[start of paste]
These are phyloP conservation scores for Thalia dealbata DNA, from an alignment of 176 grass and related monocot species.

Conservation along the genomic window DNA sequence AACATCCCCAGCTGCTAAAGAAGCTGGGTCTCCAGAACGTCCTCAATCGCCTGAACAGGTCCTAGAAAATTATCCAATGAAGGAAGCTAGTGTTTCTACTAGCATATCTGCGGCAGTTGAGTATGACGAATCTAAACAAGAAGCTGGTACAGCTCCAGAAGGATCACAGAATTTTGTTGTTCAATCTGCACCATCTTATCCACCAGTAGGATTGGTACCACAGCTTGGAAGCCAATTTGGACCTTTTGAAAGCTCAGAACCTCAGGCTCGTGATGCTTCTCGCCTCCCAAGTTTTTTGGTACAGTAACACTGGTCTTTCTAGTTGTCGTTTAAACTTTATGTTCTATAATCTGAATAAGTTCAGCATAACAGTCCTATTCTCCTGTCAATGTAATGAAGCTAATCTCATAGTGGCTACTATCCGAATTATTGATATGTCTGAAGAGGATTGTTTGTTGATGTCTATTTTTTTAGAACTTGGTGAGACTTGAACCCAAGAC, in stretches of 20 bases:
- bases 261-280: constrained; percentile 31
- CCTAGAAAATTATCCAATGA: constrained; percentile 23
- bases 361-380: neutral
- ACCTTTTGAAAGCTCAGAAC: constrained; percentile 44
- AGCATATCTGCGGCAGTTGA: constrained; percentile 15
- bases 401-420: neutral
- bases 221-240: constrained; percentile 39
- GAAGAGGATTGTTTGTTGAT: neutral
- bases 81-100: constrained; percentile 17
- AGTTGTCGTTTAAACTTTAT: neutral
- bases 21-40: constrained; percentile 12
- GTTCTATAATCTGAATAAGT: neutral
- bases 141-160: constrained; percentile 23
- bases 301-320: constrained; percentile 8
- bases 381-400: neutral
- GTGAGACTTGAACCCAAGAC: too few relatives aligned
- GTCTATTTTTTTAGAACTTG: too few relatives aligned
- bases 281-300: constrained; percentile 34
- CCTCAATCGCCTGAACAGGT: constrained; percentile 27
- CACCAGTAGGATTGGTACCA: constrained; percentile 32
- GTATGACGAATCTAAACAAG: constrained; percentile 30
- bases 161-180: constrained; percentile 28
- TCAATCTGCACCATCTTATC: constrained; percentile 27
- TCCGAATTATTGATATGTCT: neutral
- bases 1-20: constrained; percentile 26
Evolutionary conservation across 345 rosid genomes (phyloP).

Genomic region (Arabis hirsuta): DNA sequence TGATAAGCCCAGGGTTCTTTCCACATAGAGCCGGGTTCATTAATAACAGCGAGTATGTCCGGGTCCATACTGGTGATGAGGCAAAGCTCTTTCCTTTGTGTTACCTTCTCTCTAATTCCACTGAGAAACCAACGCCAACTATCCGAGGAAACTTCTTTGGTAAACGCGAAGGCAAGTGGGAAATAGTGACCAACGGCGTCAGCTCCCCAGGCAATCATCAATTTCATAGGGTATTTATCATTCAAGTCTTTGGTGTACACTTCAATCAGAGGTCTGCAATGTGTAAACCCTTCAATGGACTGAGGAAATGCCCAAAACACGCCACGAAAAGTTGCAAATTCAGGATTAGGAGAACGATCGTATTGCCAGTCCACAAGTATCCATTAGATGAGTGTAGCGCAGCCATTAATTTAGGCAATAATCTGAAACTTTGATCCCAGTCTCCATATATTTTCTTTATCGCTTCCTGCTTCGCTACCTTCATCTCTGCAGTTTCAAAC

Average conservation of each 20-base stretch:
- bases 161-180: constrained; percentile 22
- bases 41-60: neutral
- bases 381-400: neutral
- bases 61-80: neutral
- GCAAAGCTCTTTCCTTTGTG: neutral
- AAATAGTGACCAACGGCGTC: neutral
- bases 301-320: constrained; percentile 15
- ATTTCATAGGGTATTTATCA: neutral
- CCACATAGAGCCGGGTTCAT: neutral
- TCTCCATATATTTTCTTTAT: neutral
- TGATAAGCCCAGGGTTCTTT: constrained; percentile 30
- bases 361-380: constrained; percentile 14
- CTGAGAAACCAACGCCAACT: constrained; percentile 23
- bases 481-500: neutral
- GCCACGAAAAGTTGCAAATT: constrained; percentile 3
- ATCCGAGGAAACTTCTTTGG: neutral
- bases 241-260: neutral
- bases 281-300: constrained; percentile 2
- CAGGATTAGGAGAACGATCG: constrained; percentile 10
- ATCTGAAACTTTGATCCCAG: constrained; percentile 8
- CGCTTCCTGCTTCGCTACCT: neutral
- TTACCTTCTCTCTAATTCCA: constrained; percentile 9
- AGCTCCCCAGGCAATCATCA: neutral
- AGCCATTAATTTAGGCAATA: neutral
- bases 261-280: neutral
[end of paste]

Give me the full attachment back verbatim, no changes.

These are phyloP conservation scores for Thalia dealbata DNA, from an alignment of 176 grass and related monocot species.

Conservation along the genomic window DNA sequence AACATCCCCAGCTGCTAAAGAAGCTGGGTCTCCAGAACGTCCTCAATCGCCTGAACAGGTCCTAGAAAATTATCCAATGAAGGAAGCTAGTGTTTCTACTAGCATATCTGCGGCAGTTGAGTATGACGAATCTAAACAAGAAGCTGGTACAGCTCCAGAAGGATCACAGAATTTTGTTGTTCAATCTGCACCATCTTATCCACCAGTAGGATTGGTACCACAGCTTGGAAGCCAATTTGGACCTTTTGAAAGCTCAGAACCTCAGGCTCGTGATGCTTCTCGCCTCCCAAGTTTTTTGGTACAGTAACACTGGTCTTTCTAGTTGTCGTTTAAACTTTATGTTCTATAATCTGAATAAGTTCAGCATAACAGTCCTATTCTCCTGTCAATGTAATGAAGCTAATCTCATAGTGGCTACTATCCGAATTATTGATATGTCTGAAGAGGATTGTTTGTTGATGTCTATTTTTTTAGAACTTGGTGAGACTTGAACCCAAGAC, in stretches of 20 bases:
- bases 261-280: constrained; percentile 31
- CCTAGAAAATTATCCAATGA: constrained; percentile 23
- bases 361-380: neutral
- ACCTTTTGAAAGCTCAGAAC: constrained; percentile 44
- AGCATATCTGCGGCAGTTGA: constrained; percentile 15
- bases 401-420: neutral
- bases 221-240: constrained; percentile 39
- GAAGAGGATTGTTTGTTGAT: neutral
- bases 81-100: constrained; percentile 17
- AGTTGTCGTTTAAACTTTAT: neutral
- bases 21-40: constrained; percentile 12
- GTTCTATAATCTGAATAAGT: neutral
- bases 141-160: constrained; percentile 23
- bases 301-320: constrained; percentile 8
- bases 381-400: neutral
- GTGAGACTTGAACCCAAGAC: too few relatives aligned
- GTCTATTTTTTTAGAACTTG: too few relatives aligned
- bases 281-300: constrained; percentile 34
- CCTCAATCGCCTGAACAGGT: constrained; percentile 27
- CACCAGTAGGATTGGTACCA: constrained; percentile 32
- GTATGACGAATCTAAACAAG: constrained; percentile 30
- bases 161-180: constrained; percentile 28
- TCAATCTGCACCATCTTATC: constrained; percentile 27
- TCCGAATTATTGATATGTCT: neutral
- bases 1-20: constrained; percentile 26
Evolutionary conservation across 345 rosid genomes (phyloP).

Genomic region (Arabis hirsuta): DNA sequence TGATAAGCCCAGGGTTCTTTCCACATAGAGCCGGGTTCATTAATAACAGCGAGTATGTCCGGGTCCATACTGGTGATGAGGCAAAGCTCTTTCCTTTGTGTTACCTTCTCTCTAATTCCACTGAGAAACCAACGCCAACTATCCGAGGAAACTTCTTTGGTAAACGCGAAGGCAAGTGGGAAATAGTGACCAACGGCGTCAGCTCCCCAGGCAATCATCAATTTCATAGGGTATTTATCATTCAAGTCTTTGGTGTACACTTCAATCAGAGGTCTGCAATGTGTAAACCCTTCAATGGACTGAGGAAATGCCCAAAACACGCCACGAAAAGTTGCAAATTCAGGATTAGGAGAACGATCGTATTGCCAGTCCACAAGTATCCATTAGATGAGTGTAGCGCAGCCATTAATTTAGGCAATAATCTGAAACTTTGATCCCAGTCTCCATATATTTTCTTTATCGCTTCCTGCTTCGCTACCTTCATCTCTGCAGTTTCAAAC

Average conservation of each 20-base stretch:
- bases 161-180: constrained; percentile 22
- bases 41-60: neutral
- bases 381-400: neutral
- bases 61-80: neutral
- GCAAAGCTCTTTCCTTTGTG: neutral
- AAATAGTGACCAACGGCGTC: neutral
- bases 301-320: constrained; percentile 15
- ATTTCATAGGGTATTTATCA: neutral
- CCACATAGAGCCGGGTTCAT: neutral
- TCTCCATATATTTTCTTTAT: neutral
- TGATAAGCCCAGGGTTCTTT: constrained; percentile 30
- bases 361-380: constrained; percentile 14
- CTGAGAAACCAACGCCAACT: constrained; percentile 23
- bases 481-500: neutral
- GCCACGAAAAGTTGCAAATT: constrained; percentile 3
- ATCCGAGGAAACTTCTTTGG: neutral
- bases 241-260: neutral
- bases 281-300: constrained; percentile 2
- CAGGATTAGGAGAACGATCG: constrained; percentile 10
- ATCTGAAACTTTGATCCCAG: constrained; percentile 8
- CGCTTCCTGCTTCGCTACCT: neutral
- TTACCTTCTCTCTAATTCCA: constrained; percentile 9
- AGCTCCCCAGGCAATCATCA: neutral
- AGCCATTAATTTAGGCAATA: neutral
- bases 261-280: neutral